Dust grains at 0.1c are another matter, but I guess those could be taken care of by a thin, boom mounted aluminium plate some hundred meters in front of the ship which should spread out their 1 to 100 kg TNT yield to managable levels.


Amputee dwarf women.

That's what will get us to the stars. We don't need men, just a fridge. We don't need useless limbs to feed and propel.

Amputee dwarf women.


Ignatius@182: I didn't even consider the cosmic ray stuff. For those, the ship's speed indeed doesn't matter. I thought they were talking about the (relatively) slow-moving plasma.


And, a word of advice: Dump solar sails. They are inferior to magnetic sails in so many ways it's almost obscene.


J@168: Nah, just AI. I think AGI will require at least one further trick. When I meet a computer that wants to tell me about how it found Jesus, and convinces me that it is sincere, then I'll believe we have AGI. Don't get me wrong, I'll be face-palming so hard it hurts, but behind my palm I'll be smiling.

I'm serious about calling these things tricks. I think once we work out how to do AGI it will seem pretty straightforward. It might even be so obviously lacking in magic spark that we will fail to acknowledge it as our moral equal, for fear of what this would imply about our own nature. It won't be a matter of blindly copying the human blueprint, and... ta-da... human in a box that we still don't fully understand and can't tinker with. Nor will it be a matter of building a machine so that we deliberately don't understand how it works (see the failure of "neural networks" to live up to their hype). It'll be bread-and-butter maths, statistics, computer science. The sciences, each straining in its own direction, have hitherto harmed us little; but some day the piecing together of dissociated knowledge will open up such terrifying vistas of reality, and of our frightful position therein, that we shall either go mad from the revelation or flee from the light into the peace and safety of a new dark age.


@Leonid #185
Wiki excerpt"
Although solar wind particles have rest mass and photons do not, sunlight has thousands of times more momentum than the solar wind. Therefore, a magnetic sail must deflect a proportionally larger area of the solar wind than a comparable solar sail to generate the same amount of thrust. However it need not be as massive as a solar sail, because the solar wind is deflected by a magnetic field instead of a large physical sail. Conventional materials for solar sails weigh around 7 grams per square meter, giving a thrust of 1e-5 N/m2 at 1AU. This gives a mass/thrust ratio of at least 700 kg/N, similar to a magnetic sail, neglecting other structural components.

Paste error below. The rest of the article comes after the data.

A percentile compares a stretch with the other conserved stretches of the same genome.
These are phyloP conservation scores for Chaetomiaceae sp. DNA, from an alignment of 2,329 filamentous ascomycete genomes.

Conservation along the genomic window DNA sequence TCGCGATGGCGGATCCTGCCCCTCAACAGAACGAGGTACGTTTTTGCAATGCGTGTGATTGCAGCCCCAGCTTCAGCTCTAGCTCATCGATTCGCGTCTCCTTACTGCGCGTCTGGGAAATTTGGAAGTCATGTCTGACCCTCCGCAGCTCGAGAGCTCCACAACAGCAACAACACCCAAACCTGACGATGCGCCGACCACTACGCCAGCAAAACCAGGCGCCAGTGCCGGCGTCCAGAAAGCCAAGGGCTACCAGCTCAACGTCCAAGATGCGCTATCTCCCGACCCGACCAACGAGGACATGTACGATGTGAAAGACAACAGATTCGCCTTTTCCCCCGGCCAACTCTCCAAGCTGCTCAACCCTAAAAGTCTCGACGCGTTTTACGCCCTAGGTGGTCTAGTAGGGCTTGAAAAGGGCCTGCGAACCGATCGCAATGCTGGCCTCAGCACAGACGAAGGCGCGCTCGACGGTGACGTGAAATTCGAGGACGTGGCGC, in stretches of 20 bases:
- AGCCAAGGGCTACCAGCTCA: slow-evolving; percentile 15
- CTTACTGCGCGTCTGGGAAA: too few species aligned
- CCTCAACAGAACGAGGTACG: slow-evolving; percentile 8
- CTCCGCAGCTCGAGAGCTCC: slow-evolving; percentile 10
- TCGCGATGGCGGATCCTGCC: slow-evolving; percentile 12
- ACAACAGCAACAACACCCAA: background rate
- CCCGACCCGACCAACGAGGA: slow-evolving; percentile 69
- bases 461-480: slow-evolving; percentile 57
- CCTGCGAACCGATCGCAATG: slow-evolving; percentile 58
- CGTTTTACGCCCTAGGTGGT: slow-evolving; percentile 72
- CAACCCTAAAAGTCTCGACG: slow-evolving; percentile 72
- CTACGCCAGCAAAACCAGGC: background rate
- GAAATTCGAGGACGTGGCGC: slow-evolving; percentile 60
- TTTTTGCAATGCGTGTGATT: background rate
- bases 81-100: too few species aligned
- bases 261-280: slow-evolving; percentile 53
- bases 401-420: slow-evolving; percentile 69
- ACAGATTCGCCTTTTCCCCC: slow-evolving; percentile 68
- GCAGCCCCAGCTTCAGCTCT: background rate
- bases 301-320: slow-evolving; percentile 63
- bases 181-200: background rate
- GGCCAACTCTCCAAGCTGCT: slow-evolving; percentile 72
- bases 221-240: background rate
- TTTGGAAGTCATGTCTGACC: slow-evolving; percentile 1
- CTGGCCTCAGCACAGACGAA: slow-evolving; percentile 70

The solar and magnetic sails have a thrust that falls off as the square of the distance from the sun"

In brief: Magnetic and solar both have advantages. Solar sail is limited only by material science whereas magnetic sails require some work.

I think using methods in a hybrid system could use the benefits of both including the ability of solar sails to tack.


edit Magnetic sails can tack as well and becomes even more useful around the gas giants with large magnetospheres. But I wouldn't discount solar sails yet since in combination with magnetic sails they can add to the maneuverability of the craft.



SoV @170: Tsar Bomba was designed to go to 100Mt; for the actual test they replaced a chunk of the U238 booster with lead because (a) they didn't want to melt the Tu-95 from which the bomb was dropped, and (b) they didn't want the fireball to touch the ground and spray highly radioactive fallout all over the USSR. The projected yield without the booster layer -- 50Mt -- was indeed a close match for the design, so there's zero reason to suppose that Tsar Bomba wasn't a viable 100Mt design.

If you look at what I've posted, I think you'll agree that I'm already aware of all of this, and have been since before I asked. This is a side point; even if a 100 megaton bomb has never been dated, the energy yeild would be the same as ten 10 megaton bombs, and makes the intended point just as well. IOW, I just want to know what the biggest barbaric yawp that has ever been made by a human being :-) However:

As for the cost of energy from nuclear weapons: we know the US nuclear weapons program cost on the order of $2Tn to date. (Figure from a back issue of SciAm; can't be bothered to go digging for more accurate data online right now -- got to go out.) From this, and the number of weapons produced (about 30,000), and the average yield (around 50Kt?), and the stockpile of Pu239 left over (200 tons, or thereabouts?), we can guestimate the energy output of $2Tn in joules (i.e. watts/second).